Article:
"Well, I'm sure she's very upset. Where is she? We can give her her souvenirs and make her feel better. After that, we can talk about different options for her. Even if Yale isn't a possibility right now, I'm sure we can pull a few strings." These were the moments she loved Cyrus the most. Yes, Harold played nurturing father very well, but Cyrus was, well, useful.
"Yes, I suppose we should go see her. She's in her room, I assume?" The maid looked panicked again, and did that thing where she twiddled her fingers and her eyes go all around the room. "Oh, out with it, Dorota."
"Miss Blair is out, Miss Eleanor. She says don't tell Miss Serena or Mister Chuck-"
"Well, do I look like a 6 foot blonde or a flamboyantly dressed man?"
"Miss Blair say she go to this address. For her future." She grabbed the scrap of paper from her hand, clearly written in her daughter's script and waved her other hand, effectively dismissing the maid. That was one thing she liked about Dorota - she was loyal and well trained.
Cyrus walked over and looked at the paper from the side. "I know that address from somewhere." He wandered over to his Blackberry and scrolled through his client list. See what she meant about being useful? "Ah yes, Dean -- for -- College."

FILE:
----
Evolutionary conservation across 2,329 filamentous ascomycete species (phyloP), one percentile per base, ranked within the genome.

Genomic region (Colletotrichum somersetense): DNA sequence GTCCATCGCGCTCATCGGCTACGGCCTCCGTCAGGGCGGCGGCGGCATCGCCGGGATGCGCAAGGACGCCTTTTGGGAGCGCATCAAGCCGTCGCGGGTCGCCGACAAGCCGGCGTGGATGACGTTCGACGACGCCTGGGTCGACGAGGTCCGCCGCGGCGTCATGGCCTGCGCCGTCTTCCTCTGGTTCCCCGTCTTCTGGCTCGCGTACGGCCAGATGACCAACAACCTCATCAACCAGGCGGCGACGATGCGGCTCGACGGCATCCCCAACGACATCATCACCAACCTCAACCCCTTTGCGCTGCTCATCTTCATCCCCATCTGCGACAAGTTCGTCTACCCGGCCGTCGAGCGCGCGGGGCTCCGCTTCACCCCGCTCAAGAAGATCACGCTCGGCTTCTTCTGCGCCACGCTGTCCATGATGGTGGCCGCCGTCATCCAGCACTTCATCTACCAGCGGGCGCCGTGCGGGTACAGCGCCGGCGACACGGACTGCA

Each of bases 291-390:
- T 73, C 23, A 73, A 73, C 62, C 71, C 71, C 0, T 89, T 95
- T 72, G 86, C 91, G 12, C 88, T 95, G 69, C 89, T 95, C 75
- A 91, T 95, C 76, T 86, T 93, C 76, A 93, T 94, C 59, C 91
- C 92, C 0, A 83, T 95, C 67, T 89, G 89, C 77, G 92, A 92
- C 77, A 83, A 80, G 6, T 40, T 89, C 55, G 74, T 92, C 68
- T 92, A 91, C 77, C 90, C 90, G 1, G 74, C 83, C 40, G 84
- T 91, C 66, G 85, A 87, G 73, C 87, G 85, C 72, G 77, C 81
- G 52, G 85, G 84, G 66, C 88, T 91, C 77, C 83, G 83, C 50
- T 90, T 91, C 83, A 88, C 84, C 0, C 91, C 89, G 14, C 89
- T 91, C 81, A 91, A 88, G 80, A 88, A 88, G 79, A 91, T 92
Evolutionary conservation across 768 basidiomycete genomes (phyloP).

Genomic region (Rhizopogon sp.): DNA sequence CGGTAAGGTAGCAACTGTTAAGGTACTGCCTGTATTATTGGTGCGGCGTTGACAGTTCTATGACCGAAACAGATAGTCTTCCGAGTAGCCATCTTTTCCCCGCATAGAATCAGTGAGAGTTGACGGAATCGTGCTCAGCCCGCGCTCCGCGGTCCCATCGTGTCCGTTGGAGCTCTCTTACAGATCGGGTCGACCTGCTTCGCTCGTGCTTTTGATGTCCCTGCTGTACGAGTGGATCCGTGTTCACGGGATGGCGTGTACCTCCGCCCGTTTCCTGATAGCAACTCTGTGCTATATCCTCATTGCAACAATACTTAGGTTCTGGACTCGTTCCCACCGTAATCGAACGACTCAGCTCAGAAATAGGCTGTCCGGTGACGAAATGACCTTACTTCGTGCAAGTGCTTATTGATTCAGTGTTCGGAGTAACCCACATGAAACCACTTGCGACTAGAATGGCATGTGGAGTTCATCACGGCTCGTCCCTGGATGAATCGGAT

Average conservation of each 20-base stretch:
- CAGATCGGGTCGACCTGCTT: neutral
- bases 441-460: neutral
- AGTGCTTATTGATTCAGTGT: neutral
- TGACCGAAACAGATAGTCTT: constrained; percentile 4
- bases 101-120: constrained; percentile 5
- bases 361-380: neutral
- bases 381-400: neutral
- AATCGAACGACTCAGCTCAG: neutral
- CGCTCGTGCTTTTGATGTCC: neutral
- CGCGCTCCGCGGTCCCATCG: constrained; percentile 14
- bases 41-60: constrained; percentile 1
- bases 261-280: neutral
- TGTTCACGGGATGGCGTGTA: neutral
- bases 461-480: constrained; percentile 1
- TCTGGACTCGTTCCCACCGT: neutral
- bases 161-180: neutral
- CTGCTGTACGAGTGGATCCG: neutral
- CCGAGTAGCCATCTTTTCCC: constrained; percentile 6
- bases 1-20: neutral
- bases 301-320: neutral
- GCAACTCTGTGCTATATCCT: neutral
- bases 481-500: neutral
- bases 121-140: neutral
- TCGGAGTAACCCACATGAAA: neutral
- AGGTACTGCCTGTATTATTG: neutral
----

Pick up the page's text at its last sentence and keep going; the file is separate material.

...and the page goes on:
She couldn't possibly - . A Waldorf, a Waldorf-Rose, for that matter, did not settle for second best and she most certainly did not beg for it. "Oh for goodness sake. Dorota! Get my coat!"
"Dear, should I-"
"No, I've got this under control!"
Blair shouldn't have been so surprised to see her standing at the gate of the brownstone. After all, where did she think she learned her flair for entrances from? "M-mother. I thought you were going to be in Venice for another week."